Even with the new policy, passengers are not allowed to bring opened containers of food back onto the ship, so it's best to bring single-serving packages of the desired food with you so you don't wind up tossing the rest of an opened container. This is important for families who pack larger containers of formula.
As always, passengers may not bring perishable food, homemade food, pre-cooked food, or open containers onto the ships in any port, and may not take open containers off the ship at any time.
Passengers may bring a cooler no larger than 12" x 12" x 12" onto the ship only for the purpose of storing medication or baby food.
Food brought onto the ship must not require any food preparation assistance, and cast members are not allowed to assist passengers in preparing the food items. Food brought onboard can not be stored in the ship's galley, and must be stored in the passenger's stateroom.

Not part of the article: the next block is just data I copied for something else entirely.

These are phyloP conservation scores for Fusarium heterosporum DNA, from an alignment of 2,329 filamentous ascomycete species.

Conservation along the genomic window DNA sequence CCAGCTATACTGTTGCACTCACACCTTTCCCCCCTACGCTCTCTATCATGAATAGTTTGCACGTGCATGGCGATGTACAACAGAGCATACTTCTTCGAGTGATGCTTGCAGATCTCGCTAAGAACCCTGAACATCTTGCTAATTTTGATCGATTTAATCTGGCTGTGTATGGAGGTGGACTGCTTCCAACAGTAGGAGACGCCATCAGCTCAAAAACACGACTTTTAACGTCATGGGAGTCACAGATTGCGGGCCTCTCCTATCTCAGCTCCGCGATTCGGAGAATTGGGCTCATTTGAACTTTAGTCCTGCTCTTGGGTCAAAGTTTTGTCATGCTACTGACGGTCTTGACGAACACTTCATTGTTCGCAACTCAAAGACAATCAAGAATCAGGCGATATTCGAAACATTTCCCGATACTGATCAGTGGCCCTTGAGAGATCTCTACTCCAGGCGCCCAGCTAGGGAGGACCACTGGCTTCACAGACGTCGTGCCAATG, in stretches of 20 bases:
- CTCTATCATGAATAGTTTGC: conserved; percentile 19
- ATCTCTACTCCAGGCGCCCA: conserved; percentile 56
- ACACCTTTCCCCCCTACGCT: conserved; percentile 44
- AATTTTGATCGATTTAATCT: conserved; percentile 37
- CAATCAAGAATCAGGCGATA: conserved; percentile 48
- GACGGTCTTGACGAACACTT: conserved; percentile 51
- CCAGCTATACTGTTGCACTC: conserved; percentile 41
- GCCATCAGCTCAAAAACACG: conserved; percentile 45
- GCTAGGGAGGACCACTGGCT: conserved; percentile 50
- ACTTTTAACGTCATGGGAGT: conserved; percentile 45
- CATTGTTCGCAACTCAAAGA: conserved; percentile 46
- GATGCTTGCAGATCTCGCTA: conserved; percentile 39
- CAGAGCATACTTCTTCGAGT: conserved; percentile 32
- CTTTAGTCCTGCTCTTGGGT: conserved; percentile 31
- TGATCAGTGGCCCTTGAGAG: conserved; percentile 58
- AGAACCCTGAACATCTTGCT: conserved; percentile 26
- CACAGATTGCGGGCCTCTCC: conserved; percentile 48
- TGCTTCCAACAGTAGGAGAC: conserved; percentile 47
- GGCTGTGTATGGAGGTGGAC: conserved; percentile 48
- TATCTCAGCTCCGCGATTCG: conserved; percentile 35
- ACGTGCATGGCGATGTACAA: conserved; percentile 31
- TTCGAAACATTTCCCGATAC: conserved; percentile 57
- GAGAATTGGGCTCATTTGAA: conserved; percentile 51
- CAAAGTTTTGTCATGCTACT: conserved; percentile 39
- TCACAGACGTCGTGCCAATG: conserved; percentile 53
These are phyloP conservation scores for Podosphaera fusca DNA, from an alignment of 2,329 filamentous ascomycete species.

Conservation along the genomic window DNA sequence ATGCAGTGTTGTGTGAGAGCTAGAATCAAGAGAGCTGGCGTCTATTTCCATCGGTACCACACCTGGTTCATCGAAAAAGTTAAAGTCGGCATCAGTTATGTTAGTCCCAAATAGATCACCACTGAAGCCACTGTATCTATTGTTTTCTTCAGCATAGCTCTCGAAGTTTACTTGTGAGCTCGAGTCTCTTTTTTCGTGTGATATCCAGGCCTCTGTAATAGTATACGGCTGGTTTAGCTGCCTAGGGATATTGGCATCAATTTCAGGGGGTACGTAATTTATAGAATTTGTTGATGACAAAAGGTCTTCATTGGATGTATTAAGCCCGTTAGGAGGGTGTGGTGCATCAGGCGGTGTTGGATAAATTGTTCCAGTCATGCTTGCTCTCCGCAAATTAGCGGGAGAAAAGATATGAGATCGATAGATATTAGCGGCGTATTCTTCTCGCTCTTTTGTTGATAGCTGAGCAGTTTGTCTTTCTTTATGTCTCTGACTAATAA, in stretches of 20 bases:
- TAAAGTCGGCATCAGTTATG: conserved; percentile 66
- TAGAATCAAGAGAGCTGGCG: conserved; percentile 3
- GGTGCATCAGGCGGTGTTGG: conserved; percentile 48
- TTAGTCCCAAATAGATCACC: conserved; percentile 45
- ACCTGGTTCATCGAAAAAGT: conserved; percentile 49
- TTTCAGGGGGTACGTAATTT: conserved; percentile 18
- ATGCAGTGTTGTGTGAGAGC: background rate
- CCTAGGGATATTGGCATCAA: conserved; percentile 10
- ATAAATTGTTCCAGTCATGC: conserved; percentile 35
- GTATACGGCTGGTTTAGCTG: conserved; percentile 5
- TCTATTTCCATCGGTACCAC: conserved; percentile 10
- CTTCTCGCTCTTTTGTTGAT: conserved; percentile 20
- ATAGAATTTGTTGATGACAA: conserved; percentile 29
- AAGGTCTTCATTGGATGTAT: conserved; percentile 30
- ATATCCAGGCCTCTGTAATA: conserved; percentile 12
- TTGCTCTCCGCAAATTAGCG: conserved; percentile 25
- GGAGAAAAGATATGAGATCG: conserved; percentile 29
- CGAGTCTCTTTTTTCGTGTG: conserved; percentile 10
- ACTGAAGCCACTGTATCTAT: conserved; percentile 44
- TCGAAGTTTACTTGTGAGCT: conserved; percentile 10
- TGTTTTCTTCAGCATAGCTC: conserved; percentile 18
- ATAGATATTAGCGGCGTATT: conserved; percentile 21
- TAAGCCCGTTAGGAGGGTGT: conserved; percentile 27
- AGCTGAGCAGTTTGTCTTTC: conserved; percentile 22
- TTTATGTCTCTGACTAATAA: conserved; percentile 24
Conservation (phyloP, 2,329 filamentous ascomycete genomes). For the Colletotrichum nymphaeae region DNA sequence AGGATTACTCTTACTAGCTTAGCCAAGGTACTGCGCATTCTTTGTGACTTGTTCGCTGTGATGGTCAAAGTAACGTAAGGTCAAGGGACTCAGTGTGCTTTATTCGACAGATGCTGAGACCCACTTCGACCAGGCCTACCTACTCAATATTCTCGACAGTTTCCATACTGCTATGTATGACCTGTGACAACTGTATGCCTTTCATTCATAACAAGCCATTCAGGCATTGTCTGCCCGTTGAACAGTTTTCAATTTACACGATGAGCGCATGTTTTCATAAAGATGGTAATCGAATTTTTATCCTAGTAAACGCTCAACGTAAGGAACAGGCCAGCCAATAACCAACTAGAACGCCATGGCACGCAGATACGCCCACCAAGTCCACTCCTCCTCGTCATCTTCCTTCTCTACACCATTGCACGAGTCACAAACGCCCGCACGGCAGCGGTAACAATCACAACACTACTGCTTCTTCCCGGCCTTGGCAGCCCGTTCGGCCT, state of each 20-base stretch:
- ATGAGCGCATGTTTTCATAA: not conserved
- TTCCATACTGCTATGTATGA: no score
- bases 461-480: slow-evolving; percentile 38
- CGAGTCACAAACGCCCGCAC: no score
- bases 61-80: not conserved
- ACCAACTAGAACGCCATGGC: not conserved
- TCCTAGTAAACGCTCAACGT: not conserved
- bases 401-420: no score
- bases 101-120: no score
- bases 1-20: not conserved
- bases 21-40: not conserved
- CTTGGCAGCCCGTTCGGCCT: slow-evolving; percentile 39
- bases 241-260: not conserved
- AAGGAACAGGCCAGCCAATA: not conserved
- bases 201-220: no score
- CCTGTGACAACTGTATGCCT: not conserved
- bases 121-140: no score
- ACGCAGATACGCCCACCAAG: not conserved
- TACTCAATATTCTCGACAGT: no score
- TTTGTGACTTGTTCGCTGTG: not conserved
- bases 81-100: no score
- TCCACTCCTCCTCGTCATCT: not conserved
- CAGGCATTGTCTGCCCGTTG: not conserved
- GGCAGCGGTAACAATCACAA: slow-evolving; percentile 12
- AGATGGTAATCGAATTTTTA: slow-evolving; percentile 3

Breast milk is not impacted by this policy, and may be brought on or off the ship as needed. Breast milk cannot be checked, and must be in the passenger's carry-on luggage.
Williams Family Take—we have previously brought pre-packaged food/snacks onboard and taken unopened snacks off the ship with us when returning to port. Being able to take packaged food off the ship at various ports of call will be a bonus and money saver while in port! While pre-packaged sandwiches are not listed on the room service menu, they are available (think Uncrustables) and packaged chips are available at the quick service locations on deck 9 or 11, depending on your ship. With a little planning ahead, guests can now pack a lunch for a port of call without breaking any rules.
New wine pairing dinner at Palo
The adults-only Palo restaurant has added a new "Esperienza del Vino" wine pairing option during dinner service. Esperienza del Vino is a five-course fixed menu of dishes from the current Palo menu, paired with a set selection of Italian wines. The dessert course is paired with Passito Di Pantelleria Pellegrino 08.